I have moved to blogging at AncestralChef.com.
Please follow me there for more delicious recipes!! If you haven’t seen my new FREE iPad e-book, then check it out on your iPad here. You can also reach me on Twitter, Facebook, Pinterest, or Google+.
I am also featured in the first issue of Paleo Living Magazine for iPad (full of videos, interactivity, and gorgeous pictures!), and you can download the first issue for FREE here.
Winter has most definitely set in again (unless you’re in the southern hemisphere, in which case, I truly envy you right now!). This weekend has been literally freezing in New York, so I decided to keep warm with some butternut squash soup, which is both delicious and easy to make!
Those 3 ingredients you see pictured on the left are pretty much all you need! (In addition, a blender, a food processor, or an immersion blender – which is the best one to use – is also crucial to create that smooth soup texture.)
Ingredients (4 servings)
Added Bonus: When you were cutting up the butternut squash, you probably noticed all those seeds inside of the squash. If you scoop these out (I use my hands) and wash them clean, you can then cook them for 30min in the oven at 350F on a piece of aluminum foil and eat them whole as a crispy snack.
If you don’t like butternut squash, you can substitute sweet potatoes (or Japanese yams) or pumpkin, or you can mix it up. I’ve made the soup before with a butternut squash, 2 Japanese yams and a can of pumpkin puree (in which case I needed 64oz of chicken broth).
Note: butternut squash is one of the more starchy squashes (1 cup = 18g net carbs), and it isn’t permitted on the Atkins diet until the later stages. It is however permitted on primal and paleo diets, and many low-carbers are ok with eating butternut squash, yams, and pumpkins as long as you don’t go overboard!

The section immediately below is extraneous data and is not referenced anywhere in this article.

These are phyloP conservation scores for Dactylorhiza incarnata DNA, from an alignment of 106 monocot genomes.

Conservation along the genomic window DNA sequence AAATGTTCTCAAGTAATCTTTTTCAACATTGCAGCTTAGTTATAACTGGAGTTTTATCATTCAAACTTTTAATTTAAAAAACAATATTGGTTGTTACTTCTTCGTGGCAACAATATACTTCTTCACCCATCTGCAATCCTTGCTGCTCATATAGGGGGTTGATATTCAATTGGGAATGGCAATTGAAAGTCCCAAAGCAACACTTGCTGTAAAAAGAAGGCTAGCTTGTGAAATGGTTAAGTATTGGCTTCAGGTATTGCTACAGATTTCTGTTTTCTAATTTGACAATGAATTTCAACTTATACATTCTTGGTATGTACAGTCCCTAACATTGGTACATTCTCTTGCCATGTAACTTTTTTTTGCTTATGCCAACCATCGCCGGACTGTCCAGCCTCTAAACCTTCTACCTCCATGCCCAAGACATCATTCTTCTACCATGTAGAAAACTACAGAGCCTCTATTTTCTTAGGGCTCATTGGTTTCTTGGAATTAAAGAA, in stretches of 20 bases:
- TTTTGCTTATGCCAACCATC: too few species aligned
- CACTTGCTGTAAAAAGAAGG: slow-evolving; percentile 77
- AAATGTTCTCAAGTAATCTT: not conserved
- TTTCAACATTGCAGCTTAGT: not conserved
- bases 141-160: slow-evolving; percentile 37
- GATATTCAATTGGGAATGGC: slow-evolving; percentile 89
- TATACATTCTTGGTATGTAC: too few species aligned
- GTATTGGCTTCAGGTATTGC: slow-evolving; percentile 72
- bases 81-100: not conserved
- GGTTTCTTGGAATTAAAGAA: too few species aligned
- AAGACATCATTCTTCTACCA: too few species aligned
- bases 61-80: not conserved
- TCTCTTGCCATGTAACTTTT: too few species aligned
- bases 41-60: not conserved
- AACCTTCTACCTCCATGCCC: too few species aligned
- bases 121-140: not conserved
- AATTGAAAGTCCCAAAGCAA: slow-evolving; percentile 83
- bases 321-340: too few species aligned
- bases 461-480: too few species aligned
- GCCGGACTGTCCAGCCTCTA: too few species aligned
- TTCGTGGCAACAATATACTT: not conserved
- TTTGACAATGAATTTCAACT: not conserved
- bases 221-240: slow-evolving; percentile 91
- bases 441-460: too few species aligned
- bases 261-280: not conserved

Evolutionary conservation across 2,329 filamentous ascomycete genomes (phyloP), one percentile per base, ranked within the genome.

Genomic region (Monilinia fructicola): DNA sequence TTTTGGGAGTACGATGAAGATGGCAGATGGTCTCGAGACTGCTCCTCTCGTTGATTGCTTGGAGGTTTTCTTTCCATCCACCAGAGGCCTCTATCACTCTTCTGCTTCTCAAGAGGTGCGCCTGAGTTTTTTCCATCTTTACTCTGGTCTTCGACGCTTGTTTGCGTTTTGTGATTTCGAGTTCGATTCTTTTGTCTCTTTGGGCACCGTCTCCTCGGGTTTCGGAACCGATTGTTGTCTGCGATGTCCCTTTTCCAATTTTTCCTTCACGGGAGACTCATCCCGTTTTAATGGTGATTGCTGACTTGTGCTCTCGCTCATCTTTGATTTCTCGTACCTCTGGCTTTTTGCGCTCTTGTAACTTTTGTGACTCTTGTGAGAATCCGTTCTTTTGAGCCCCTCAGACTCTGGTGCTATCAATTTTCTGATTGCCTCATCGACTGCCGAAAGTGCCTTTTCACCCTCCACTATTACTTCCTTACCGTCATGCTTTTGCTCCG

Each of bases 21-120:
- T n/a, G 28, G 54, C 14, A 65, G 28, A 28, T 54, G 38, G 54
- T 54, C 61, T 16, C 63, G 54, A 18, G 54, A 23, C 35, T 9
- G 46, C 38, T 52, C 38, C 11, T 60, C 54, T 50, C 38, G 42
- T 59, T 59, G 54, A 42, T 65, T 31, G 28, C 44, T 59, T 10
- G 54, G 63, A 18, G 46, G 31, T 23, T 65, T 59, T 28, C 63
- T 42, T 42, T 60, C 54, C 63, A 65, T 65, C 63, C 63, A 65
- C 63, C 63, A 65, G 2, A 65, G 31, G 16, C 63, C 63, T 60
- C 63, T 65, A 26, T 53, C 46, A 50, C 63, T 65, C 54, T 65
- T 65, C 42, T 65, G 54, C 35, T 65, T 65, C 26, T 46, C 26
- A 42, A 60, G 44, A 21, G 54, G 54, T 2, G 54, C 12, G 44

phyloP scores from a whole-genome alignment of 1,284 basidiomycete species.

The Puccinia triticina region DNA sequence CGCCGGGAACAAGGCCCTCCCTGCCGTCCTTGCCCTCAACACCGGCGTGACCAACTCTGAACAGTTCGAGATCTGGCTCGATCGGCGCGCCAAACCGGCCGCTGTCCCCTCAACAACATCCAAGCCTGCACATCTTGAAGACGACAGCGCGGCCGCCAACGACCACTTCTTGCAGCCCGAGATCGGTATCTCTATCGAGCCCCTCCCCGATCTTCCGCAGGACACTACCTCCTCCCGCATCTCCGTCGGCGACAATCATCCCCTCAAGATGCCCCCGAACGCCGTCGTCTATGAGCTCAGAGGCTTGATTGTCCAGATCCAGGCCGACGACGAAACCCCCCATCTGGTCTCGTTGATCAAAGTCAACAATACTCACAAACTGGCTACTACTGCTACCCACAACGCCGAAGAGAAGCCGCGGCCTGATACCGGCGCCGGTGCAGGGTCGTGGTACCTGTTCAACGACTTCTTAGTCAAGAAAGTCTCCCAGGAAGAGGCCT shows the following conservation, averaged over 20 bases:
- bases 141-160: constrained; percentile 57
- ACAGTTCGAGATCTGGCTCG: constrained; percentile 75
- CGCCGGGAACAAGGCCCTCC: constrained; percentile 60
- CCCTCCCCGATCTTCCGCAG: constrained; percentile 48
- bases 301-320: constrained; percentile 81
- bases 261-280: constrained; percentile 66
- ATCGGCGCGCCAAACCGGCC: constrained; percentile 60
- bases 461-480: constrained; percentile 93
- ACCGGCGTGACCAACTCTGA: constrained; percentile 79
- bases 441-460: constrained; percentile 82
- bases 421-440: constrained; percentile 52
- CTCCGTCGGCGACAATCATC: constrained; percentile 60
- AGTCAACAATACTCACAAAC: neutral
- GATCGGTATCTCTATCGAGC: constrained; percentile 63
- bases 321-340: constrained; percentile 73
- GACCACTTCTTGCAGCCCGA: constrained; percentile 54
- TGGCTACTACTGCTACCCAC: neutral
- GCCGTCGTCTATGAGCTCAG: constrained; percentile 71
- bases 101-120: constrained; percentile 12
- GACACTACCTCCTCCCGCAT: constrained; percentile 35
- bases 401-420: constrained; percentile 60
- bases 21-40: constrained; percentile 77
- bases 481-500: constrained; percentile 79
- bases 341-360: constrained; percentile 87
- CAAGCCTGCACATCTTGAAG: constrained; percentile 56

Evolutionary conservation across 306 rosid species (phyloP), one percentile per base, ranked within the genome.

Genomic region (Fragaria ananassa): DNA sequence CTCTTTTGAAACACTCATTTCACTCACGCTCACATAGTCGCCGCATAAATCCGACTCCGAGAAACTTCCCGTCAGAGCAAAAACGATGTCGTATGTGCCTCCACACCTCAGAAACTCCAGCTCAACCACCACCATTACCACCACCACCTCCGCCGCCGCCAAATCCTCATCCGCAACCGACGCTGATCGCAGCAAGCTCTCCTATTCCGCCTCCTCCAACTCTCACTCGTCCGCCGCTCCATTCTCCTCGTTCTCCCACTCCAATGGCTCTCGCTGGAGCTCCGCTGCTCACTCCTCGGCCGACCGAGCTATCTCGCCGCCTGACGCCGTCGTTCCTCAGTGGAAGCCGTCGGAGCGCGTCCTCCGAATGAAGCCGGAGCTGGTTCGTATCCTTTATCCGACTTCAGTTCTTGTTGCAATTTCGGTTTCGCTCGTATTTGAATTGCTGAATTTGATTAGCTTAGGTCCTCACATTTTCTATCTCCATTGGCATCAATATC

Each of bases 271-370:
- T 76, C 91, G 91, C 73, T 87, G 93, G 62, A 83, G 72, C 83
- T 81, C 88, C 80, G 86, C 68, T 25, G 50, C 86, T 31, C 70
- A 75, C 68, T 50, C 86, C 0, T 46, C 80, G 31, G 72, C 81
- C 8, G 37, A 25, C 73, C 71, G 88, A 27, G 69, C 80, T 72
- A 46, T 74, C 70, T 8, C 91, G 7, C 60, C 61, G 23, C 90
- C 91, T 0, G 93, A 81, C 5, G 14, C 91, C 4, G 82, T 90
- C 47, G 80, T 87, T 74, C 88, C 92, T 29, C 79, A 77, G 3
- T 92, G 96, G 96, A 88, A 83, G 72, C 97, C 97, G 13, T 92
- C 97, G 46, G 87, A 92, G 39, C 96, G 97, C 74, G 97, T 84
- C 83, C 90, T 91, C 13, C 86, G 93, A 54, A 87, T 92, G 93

The weather has been amazing this weekend, but I know that winter is just around the corner. It therefore seems very apt to start cooking some winter melon. If you’ve never heard of winter melon, then you might know it instead as white gourd (note: fuzzy melon is not the same thing although it can look similar). Still doesn’t sound familiar? Well, it’s a vegetable that can grow as large as a pumpkin but has green colored skin with a white coating, and although it’s called a “melon,” it’s not sweet, and people generally eat it cooked rather than raw.
If you’ve never heard of it, part of the reason is likely because winter melon is typically grown in Asian countries. Consequently, the easiest place to find it here in the U.S. is at your local Asian grocery store. In China, winter melon is used in a variety of recipes, but one of the best and most popular is a soup that just happens to be very locarbolicious! The recipe details are below, but generally the soup consists just of winter melon and pork spare ribs. Believe me (partially because I just ate some soup tonight) – this soup is delicious and offers a nice combination of meat and vegetables as well as some warmth during the winter months! Here’s the simple recipe:
Ingredients (makes 4 servings)
I was planning to take a nice photo of the soup all pretty in the bowl, but it was so good that I completely forgot about the photo (this happens a lot actually!). Oh well, I will put up a photo next time I make the soup!